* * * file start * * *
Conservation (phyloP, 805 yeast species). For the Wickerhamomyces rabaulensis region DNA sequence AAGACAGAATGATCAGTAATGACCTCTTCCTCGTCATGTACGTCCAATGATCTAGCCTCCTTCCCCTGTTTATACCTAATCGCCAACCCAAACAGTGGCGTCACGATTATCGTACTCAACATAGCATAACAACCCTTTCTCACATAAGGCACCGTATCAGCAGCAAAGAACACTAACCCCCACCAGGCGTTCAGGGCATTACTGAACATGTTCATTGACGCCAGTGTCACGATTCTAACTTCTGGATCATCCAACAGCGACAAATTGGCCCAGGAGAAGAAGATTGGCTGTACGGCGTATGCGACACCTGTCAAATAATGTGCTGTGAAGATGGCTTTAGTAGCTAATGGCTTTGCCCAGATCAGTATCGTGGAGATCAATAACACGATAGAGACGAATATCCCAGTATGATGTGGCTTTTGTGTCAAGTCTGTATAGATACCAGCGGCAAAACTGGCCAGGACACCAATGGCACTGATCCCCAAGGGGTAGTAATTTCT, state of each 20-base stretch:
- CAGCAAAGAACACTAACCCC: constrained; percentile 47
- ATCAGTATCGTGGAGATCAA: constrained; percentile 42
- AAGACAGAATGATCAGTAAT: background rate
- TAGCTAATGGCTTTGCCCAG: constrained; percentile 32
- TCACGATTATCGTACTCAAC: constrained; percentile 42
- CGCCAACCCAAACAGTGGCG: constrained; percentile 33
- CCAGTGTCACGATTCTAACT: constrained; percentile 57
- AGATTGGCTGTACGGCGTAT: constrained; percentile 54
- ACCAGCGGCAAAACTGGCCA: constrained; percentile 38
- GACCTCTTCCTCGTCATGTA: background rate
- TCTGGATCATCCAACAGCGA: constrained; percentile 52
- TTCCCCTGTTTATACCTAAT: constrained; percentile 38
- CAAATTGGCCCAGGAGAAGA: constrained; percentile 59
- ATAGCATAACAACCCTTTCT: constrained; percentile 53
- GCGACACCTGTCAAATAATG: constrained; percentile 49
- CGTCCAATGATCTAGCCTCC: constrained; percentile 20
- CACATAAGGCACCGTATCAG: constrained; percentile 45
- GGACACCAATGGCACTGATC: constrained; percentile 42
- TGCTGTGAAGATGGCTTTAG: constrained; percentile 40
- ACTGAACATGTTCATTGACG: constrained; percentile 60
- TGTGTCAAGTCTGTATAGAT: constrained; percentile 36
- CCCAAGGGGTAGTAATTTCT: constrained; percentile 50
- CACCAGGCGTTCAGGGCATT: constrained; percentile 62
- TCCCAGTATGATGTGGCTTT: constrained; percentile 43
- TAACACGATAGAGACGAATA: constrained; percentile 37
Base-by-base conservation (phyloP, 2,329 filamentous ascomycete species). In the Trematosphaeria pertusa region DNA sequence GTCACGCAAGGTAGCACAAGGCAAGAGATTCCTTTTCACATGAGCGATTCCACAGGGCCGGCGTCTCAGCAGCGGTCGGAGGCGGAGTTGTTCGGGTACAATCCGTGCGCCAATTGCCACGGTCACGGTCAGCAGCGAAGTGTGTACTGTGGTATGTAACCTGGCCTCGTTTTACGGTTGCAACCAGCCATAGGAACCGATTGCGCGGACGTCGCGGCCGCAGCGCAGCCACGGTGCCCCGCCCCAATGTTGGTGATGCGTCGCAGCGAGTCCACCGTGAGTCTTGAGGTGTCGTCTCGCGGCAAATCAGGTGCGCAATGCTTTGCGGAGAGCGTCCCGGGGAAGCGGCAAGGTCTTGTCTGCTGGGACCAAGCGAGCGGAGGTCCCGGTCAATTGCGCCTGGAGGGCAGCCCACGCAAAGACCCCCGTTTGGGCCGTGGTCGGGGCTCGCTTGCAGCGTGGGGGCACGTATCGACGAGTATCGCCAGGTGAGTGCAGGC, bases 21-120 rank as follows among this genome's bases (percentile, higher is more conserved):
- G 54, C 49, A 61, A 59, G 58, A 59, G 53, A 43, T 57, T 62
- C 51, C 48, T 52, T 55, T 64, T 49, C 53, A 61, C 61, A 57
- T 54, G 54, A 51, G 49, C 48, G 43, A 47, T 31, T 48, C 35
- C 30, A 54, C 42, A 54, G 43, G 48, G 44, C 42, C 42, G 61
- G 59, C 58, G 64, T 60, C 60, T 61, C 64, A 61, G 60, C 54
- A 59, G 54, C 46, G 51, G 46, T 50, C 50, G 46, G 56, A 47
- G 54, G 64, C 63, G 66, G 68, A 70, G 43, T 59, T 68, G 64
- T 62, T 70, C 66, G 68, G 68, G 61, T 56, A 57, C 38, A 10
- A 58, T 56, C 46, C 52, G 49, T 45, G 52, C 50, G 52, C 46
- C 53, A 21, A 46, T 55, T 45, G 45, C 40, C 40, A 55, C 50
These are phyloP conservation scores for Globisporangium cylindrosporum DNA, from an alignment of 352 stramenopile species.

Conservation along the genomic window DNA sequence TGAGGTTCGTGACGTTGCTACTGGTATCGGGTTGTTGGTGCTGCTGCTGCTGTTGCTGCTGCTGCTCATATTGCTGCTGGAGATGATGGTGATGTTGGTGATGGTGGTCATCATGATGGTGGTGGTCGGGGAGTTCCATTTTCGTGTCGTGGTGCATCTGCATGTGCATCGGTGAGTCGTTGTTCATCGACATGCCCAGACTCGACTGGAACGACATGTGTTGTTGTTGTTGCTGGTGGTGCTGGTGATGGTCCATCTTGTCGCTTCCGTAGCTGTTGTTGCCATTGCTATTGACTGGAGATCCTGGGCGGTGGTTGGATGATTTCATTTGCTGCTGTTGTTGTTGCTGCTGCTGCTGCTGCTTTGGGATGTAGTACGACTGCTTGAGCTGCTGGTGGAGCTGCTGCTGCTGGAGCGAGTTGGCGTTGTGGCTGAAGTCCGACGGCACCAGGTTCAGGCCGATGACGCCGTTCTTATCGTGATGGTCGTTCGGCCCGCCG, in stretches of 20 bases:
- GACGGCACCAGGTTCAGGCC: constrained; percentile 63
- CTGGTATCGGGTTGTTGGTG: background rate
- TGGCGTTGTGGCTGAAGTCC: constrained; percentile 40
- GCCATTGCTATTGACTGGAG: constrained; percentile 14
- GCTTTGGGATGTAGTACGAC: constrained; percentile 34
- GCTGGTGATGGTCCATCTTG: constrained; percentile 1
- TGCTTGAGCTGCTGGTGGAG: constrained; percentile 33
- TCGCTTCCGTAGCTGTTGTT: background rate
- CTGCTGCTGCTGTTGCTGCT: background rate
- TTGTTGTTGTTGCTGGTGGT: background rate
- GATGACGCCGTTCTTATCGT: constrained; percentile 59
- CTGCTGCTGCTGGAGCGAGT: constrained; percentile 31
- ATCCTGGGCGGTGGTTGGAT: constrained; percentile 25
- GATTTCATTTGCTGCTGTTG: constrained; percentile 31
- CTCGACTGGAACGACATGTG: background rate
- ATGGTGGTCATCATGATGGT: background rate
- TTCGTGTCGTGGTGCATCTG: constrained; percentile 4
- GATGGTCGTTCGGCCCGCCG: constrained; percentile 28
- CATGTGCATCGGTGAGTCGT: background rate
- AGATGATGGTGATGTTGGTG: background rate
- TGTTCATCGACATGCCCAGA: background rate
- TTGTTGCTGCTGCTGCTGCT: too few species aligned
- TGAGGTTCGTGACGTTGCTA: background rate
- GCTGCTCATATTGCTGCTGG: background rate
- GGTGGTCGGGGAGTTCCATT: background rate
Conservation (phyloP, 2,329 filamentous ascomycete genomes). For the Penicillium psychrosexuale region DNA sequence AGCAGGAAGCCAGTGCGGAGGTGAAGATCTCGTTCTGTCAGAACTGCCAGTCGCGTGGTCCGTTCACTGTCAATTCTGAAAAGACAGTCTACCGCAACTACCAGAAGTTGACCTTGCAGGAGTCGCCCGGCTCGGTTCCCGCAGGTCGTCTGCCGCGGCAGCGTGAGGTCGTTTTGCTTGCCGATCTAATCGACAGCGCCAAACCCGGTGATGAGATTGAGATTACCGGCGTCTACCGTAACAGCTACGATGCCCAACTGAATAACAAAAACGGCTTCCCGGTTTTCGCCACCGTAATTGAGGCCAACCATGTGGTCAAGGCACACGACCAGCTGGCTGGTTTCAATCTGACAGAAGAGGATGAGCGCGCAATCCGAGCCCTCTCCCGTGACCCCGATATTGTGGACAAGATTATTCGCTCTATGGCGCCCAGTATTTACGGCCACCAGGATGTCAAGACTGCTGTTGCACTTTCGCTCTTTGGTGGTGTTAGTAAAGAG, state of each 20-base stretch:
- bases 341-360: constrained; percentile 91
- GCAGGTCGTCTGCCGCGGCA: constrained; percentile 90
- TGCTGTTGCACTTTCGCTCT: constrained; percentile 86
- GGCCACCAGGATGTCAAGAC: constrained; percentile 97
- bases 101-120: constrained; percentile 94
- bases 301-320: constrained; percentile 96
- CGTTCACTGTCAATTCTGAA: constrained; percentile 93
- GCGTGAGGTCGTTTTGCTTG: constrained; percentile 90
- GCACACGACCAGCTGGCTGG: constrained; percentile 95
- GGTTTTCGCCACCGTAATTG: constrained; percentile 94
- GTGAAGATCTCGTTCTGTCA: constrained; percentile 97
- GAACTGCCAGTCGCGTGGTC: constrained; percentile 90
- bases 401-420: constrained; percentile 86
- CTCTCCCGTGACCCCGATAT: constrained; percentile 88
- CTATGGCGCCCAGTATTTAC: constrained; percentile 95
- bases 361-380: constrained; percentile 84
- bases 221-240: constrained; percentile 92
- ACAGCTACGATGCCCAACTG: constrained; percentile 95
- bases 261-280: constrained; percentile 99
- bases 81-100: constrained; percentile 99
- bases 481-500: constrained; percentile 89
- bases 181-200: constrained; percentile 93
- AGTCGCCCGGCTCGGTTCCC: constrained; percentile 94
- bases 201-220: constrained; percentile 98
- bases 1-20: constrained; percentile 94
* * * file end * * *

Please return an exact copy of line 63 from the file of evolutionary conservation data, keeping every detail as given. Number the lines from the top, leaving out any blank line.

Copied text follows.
- GCTGCTCATATTGCTGCTGG: background rate